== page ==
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Playing a Keyboard with a Phone Book

Peter Speer puts a little pressure on the definition of a live performance.

Just how little action can one take and still be considered a performer? If yesterday’s featured video nudged at the inherent idea of a “live” performance by showing generative software mid-process (no human required), then today’s video re-introduces human physical interaction but in a very simple way.

The video, titled “Yellow Pages Tone Cluster,” begins with a humorous touch worthy of John Cage: A few seconds in, the artist Peter Speer places a massive phone book, its front cover ripped off, atop an electric keyboard, and thus sets in motion a broad, dense uber-chord that plays for nearly 11 minutes straight.

“Motion” may not be the right word. What the phone book creates on the keyboard is a multi-octave held chord, quite the opposite of motion. That chord changes only due to the ear’s sensitivity to overtones and waveforms, and Speer’s subsequent small changes. He alters the chord as it proceeds. Specifics aren’t laid out at the video link (the only text is “The lost art of playing a keyboard with a book”), but as it goes the organ tone takes on beading and phase-shifting, glitch wonderment and reduction to a sheer shimmer. And at then end Speer removes the phone book. The ceremonial bow is implied.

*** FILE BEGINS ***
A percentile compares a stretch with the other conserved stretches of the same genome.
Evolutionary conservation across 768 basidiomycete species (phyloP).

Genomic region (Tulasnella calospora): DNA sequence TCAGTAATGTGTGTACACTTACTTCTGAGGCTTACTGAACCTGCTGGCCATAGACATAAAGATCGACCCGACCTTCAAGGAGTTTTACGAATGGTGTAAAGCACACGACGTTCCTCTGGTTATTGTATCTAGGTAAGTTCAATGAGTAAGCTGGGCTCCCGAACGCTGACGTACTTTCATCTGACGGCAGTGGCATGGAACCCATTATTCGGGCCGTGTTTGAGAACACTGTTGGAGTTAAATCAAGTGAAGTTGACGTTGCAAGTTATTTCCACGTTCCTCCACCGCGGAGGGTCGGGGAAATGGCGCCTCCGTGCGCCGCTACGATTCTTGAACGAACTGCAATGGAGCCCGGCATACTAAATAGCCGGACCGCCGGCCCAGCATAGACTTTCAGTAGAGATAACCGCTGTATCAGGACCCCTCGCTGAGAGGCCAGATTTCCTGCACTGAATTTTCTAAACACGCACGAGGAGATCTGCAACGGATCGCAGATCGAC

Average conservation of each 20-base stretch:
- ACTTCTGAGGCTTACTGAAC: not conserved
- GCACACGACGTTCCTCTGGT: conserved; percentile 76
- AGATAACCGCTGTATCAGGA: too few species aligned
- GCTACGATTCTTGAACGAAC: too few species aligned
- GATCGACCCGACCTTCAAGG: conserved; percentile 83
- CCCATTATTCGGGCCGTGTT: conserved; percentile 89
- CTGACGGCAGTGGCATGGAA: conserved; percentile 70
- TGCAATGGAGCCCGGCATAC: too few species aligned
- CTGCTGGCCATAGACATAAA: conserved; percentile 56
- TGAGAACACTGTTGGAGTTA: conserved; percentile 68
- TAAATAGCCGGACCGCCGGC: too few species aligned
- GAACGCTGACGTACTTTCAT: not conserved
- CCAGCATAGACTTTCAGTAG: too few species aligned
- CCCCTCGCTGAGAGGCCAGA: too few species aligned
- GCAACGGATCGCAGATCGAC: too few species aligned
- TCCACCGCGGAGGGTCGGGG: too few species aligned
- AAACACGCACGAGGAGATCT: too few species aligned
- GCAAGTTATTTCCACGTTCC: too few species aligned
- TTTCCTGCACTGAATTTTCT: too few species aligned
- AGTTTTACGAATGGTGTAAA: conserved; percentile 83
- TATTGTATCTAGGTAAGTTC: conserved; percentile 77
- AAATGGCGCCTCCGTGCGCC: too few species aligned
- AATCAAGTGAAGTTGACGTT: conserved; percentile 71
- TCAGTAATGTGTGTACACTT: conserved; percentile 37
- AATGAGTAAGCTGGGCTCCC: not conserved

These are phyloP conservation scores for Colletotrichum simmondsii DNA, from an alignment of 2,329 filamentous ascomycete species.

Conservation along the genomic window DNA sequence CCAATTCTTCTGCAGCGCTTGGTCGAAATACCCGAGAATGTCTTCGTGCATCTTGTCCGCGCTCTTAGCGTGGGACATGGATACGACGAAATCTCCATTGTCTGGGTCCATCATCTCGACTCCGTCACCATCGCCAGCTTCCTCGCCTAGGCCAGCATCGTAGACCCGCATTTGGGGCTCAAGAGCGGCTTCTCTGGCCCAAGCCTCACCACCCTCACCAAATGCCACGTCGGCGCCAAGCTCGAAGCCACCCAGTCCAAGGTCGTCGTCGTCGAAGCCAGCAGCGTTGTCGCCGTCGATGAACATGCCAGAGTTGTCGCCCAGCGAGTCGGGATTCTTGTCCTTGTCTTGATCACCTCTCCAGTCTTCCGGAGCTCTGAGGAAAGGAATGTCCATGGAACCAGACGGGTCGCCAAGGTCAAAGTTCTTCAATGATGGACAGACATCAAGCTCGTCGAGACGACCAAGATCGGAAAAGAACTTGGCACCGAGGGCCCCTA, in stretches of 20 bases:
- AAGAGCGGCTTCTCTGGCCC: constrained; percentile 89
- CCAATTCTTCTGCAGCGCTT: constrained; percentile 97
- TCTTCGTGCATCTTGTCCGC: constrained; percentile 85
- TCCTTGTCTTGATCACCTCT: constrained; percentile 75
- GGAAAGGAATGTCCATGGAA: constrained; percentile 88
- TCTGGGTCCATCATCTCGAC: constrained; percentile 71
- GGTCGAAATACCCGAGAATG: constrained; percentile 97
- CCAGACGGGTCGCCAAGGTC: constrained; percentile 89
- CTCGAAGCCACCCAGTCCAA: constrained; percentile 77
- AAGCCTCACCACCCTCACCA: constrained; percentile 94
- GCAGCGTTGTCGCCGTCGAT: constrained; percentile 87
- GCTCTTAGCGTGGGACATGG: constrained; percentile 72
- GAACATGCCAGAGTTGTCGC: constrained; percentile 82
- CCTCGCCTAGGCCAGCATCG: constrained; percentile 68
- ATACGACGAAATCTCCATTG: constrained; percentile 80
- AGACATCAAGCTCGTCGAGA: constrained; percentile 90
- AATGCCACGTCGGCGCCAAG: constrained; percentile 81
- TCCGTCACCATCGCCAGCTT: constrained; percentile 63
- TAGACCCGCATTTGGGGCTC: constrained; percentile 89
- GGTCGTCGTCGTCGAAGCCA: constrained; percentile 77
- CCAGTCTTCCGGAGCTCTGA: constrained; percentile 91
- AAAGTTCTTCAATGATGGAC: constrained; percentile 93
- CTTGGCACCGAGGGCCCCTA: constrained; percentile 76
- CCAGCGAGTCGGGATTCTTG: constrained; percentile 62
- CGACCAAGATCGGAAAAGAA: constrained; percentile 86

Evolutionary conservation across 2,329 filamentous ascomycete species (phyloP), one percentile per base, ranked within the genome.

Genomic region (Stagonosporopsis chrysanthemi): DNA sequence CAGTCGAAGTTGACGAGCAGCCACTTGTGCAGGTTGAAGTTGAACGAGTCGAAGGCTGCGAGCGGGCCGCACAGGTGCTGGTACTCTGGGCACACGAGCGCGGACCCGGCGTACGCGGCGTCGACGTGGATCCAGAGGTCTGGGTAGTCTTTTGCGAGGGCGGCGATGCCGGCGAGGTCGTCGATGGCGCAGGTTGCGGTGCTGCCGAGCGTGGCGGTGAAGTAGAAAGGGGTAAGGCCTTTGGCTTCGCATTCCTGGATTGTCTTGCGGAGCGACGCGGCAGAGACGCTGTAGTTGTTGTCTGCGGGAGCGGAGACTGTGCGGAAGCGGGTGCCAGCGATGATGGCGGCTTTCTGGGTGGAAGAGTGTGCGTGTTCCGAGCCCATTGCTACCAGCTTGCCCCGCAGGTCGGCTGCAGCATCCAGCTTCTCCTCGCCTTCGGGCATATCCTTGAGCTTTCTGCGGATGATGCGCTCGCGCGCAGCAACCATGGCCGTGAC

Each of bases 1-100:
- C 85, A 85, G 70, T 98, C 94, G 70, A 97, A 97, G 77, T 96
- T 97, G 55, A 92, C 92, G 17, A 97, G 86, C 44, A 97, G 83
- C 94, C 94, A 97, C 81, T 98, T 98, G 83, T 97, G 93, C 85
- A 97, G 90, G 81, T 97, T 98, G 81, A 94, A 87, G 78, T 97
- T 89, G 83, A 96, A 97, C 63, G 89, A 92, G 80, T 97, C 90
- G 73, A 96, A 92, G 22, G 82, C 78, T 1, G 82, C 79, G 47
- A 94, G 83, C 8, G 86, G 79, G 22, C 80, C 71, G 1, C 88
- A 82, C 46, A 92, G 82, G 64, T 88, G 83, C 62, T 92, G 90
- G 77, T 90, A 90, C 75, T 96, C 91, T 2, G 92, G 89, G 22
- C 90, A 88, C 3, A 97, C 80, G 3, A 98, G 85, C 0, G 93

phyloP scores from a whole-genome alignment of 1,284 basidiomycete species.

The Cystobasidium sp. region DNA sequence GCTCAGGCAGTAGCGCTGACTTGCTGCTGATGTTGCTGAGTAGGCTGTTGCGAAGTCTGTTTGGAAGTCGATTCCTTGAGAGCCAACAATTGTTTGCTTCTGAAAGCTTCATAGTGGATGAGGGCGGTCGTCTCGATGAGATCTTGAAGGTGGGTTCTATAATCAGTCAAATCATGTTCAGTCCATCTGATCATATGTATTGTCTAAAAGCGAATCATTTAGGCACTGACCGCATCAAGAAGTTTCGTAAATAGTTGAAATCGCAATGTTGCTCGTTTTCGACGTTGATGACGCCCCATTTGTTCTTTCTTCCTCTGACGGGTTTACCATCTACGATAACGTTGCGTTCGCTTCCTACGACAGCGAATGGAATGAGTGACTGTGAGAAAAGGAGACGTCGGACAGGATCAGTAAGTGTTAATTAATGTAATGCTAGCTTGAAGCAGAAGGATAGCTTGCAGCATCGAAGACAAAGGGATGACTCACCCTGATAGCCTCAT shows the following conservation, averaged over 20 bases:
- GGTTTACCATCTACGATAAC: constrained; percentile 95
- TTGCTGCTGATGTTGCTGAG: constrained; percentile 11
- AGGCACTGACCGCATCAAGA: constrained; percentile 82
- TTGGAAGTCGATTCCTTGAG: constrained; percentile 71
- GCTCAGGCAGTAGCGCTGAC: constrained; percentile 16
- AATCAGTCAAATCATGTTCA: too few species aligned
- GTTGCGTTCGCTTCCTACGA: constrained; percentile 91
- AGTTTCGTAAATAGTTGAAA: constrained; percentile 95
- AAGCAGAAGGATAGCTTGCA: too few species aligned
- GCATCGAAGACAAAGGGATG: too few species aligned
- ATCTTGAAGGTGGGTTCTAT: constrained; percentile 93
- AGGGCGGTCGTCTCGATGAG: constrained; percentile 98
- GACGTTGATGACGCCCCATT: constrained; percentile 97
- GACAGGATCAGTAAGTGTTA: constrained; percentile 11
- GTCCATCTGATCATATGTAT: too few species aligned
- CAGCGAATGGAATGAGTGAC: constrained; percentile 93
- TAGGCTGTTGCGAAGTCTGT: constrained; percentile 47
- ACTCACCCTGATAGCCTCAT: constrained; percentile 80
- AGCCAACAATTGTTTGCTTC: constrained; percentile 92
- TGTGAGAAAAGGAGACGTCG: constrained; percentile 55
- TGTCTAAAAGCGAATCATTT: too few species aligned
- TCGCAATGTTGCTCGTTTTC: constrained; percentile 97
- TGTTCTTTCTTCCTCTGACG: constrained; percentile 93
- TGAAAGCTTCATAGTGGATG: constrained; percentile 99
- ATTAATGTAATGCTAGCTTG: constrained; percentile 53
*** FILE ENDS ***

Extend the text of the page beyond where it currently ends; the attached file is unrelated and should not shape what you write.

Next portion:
One side note: This video is a good example of how the very thing that can make computer music a tough sell in a concert setting works exceptionally well on streaming services like YouTube and Vimeo, where the audience has such GoPro-style proximity (“goproximity”?) to the sort of small gestures that are lost with a live audience. The only way something like this would register in front of a group of people is if there were an effort made to include a properly framed live video projection during the performance — of course, while the scale would make the performer’s movements legible in concert, it would also potentially overstate their gravitas. (I should mention, I’ve seen plenty of shows where this sort of projection occurs but it’s usually for more flamboyant playing styles and often isn’t framed particularly well.)

Unfortunately I can’t add this to my “Ambient Performances” playlist because the playlist is on YouTube and this video is on vimeo.com. More from Peter Speer, who’s based in Chicago, Illinois, at diode-ring.com. Video found in a discussion about minimal physical mixing consoles at llllllll.co.

By Marc Weidenbaum

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